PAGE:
Legalism in Seven Movements: Jagged Little Pill

Woe to you, teachers of the law and Pharisees, you hypocrites! You give a tenth of your spices—mint, dill and cumin. But you have neglected the more important matters of the law—justice, mercy and faithfulness. You should have practiced the latter, without neglecting the former. You blind guides! You strain out a gnat but swallow a camel. (Matthew 23:23-24 TNIV)

Another dangerous aspect to legalism is that it truly does look like righteousness. Every letter of the Law is obeyed. Every ritual is preformed. The proper amount of money is given to the work of the church. The problem is, it only looks like righteousness, it isn’t really righteousness.

Earlier in Matthew, during Jesus’ sermon on the mountain, He told His listeners,

For I tell you that unless your righteousness surpasses that of the Pharisees and the teachers of the law, you will certainly not enter the kingdom of heaven. (Matthew 5:20 TNIV)

And here in Matthew 23, we see their righteousness defined:

You give a tenth of your spices—mint, dill and cumin.

They went to the temple and did all the right things. They followed all of the rules. They even taught others to do the same. But these rituals were tainted by something: their lack of obedience to “the more important matters of the law.” What are these matters?

The first Jesus mentions is “justice”. The word rendered “justice” here is the Greek word “κρίσις” (krisis). This word carries with it the idea of “judgment.” These people were unwilling to pass proper judgment in relation to the Law. This is interesting because, at the same time, these individuals were adamant about shutting the door to heaven in people’s faces and keeping people from entering heaven. But they were not judging properly. They may have been passing judgment on sinners, but they were ignoring their own hypocrisy and their own sins.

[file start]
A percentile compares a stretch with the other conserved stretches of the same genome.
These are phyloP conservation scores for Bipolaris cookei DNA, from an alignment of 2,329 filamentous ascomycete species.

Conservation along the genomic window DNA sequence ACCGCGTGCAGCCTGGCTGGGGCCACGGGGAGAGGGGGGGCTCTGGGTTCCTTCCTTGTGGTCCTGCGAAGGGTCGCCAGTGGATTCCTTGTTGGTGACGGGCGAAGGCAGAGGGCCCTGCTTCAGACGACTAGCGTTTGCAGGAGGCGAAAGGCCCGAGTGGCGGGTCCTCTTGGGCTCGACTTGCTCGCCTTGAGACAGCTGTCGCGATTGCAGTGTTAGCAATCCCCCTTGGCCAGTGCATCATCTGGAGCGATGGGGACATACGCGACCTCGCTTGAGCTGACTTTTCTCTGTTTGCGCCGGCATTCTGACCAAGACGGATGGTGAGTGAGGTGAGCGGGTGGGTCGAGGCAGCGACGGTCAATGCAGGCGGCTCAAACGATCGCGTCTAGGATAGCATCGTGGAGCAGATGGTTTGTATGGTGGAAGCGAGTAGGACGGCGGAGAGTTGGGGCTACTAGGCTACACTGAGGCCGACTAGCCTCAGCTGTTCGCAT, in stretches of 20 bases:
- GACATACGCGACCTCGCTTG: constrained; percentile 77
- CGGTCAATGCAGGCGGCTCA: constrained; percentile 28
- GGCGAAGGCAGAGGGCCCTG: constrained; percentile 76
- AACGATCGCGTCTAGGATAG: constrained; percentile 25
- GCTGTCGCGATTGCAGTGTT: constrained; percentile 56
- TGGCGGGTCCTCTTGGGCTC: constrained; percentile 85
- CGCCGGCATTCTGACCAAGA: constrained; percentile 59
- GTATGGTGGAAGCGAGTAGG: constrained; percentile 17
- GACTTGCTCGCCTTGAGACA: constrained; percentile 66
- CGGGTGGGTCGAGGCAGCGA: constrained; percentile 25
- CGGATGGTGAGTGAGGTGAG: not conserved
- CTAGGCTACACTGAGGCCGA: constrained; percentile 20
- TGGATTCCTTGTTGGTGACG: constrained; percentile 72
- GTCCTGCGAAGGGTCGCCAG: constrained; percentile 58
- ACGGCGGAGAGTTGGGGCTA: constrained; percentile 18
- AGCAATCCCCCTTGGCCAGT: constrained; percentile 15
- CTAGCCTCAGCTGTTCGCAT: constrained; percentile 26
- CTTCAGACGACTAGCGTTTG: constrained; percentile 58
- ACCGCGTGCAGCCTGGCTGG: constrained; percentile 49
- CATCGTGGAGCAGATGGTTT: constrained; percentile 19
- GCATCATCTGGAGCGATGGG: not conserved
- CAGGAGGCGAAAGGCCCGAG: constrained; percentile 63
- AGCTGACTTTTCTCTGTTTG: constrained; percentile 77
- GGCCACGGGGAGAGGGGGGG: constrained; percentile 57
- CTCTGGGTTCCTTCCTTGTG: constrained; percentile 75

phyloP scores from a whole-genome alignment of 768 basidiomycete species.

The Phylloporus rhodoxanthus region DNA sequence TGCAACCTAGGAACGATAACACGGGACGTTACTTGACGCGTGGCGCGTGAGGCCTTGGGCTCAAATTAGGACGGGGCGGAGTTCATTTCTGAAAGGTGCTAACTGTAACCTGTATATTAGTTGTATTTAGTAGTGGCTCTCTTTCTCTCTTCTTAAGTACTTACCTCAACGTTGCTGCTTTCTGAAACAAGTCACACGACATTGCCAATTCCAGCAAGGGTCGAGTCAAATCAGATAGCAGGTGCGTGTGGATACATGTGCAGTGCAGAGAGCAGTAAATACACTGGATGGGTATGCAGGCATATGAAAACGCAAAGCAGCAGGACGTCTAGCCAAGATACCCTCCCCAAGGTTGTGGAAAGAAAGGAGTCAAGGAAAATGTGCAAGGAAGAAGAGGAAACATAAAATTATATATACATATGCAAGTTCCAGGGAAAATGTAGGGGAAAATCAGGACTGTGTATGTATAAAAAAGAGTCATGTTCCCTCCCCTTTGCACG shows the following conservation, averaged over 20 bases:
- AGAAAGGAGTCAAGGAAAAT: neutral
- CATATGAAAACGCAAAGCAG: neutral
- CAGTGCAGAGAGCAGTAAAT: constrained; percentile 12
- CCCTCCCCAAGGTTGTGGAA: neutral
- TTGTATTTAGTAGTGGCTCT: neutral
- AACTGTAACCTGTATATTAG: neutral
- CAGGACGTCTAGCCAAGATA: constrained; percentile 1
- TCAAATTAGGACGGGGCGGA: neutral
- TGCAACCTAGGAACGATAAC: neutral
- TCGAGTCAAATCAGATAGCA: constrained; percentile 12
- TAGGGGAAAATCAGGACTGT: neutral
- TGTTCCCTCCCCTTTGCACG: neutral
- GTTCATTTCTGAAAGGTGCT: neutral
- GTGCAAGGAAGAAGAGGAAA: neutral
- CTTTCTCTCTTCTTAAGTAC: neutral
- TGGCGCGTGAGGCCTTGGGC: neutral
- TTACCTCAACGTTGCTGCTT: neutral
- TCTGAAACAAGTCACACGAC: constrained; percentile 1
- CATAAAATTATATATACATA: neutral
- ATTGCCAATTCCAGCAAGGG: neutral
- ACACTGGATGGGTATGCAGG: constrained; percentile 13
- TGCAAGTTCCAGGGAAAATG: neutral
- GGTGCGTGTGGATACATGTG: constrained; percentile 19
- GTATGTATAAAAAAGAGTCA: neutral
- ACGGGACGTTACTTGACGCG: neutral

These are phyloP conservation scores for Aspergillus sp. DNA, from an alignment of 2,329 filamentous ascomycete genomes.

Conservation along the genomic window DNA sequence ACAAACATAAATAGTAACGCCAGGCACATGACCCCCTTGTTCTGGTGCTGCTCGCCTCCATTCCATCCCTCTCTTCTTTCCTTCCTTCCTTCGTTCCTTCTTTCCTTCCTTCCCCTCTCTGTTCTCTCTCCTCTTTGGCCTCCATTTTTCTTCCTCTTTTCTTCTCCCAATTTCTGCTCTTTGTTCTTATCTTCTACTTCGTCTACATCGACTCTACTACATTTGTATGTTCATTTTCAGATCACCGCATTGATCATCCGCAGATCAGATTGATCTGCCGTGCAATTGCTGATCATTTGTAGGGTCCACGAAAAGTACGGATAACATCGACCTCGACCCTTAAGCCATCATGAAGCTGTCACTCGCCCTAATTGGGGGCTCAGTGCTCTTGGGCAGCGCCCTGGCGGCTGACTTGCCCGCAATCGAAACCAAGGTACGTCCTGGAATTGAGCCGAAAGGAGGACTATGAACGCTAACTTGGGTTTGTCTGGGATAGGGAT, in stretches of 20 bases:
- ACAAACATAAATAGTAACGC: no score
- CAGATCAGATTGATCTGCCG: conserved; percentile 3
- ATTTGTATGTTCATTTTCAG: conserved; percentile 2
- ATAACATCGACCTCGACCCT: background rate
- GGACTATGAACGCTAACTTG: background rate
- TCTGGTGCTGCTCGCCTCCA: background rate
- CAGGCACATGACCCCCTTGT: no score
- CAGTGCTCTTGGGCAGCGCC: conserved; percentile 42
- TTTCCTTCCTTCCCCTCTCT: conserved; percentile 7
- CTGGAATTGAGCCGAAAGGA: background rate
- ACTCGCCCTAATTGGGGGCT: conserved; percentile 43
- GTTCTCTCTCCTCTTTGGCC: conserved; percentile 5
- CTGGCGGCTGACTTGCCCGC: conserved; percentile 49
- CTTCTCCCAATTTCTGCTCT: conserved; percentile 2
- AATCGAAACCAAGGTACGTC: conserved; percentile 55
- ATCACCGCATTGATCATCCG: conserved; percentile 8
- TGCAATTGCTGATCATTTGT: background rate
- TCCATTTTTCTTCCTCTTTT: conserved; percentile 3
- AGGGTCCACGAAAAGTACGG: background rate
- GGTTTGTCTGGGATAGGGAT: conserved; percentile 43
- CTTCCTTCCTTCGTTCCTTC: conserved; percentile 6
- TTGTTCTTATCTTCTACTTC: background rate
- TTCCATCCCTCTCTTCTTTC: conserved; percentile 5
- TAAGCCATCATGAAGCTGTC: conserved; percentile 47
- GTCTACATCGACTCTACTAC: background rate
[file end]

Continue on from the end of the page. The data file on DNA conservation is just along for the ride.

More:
The second thing Jesus mentions is “mercy.” These men refused to show compassion. They were passing judgment without compassion and therefore not passing proper judgment. They were unjust and unmerciful. They were behaving the exact opposite of the way the God they were claiming to serve would behave or even command His people to behave.

The last thing Jesus mentions is “faithfulness.” These men had no true moral conviction regarding the ways of God. They were not truly faithful to their confession of God as the only God.

To bring these ideas forward to the present, we would say that Jesus’ indictment here applies to those who pass judgment unmercifully on those who are different than them. They assume that just because someone struggles with homosexual attraction that they are a fag and going to hell. They assume that just because someone is an emergent they are a theological liberal. They assume that just because someone reads a Buddhist magazine that they are renouncing Christianity. There is no understanding and mercy in their judgment. Not only that, but it becomes more specificly a condemnation when Jesus says that these people are unfaithful. It would be similar to what Isaiah said to the people of Israel when, speaking for God, he said that the people honored God with their lips but their hearts and lives were far from Him.

Then Jesus makes an interesting closing statement. He tells these individuals,

You strain out a gnat but swallow a camel.

Not only are these men unfaithful, unmerciful judges, but they are not concerned with anything that truly matters. They get nit-picky about stupid things. Bringing this idea to today, we could apply this to those who say that if you deny a literal 6-day creation that you deny the cross of Jesus. This is an indictment on those who spend more time condemning abortion and gay marriage than they do female genital mutilation or molestation by SBC pastors. These things are, by their actions, okay as long as your not a lesbian who has had an abortion.

All in all, the point that Jesus is making against legalism is that looking righteous doesn’t make you righteous. A true follower of Jesus’ righteousness must surpass that of the Scribes and Pharisees and move beyond that outward show of tithing and protesting gay marriage and abortion. It must also be tempered by justice, mercy, and faithfulness.

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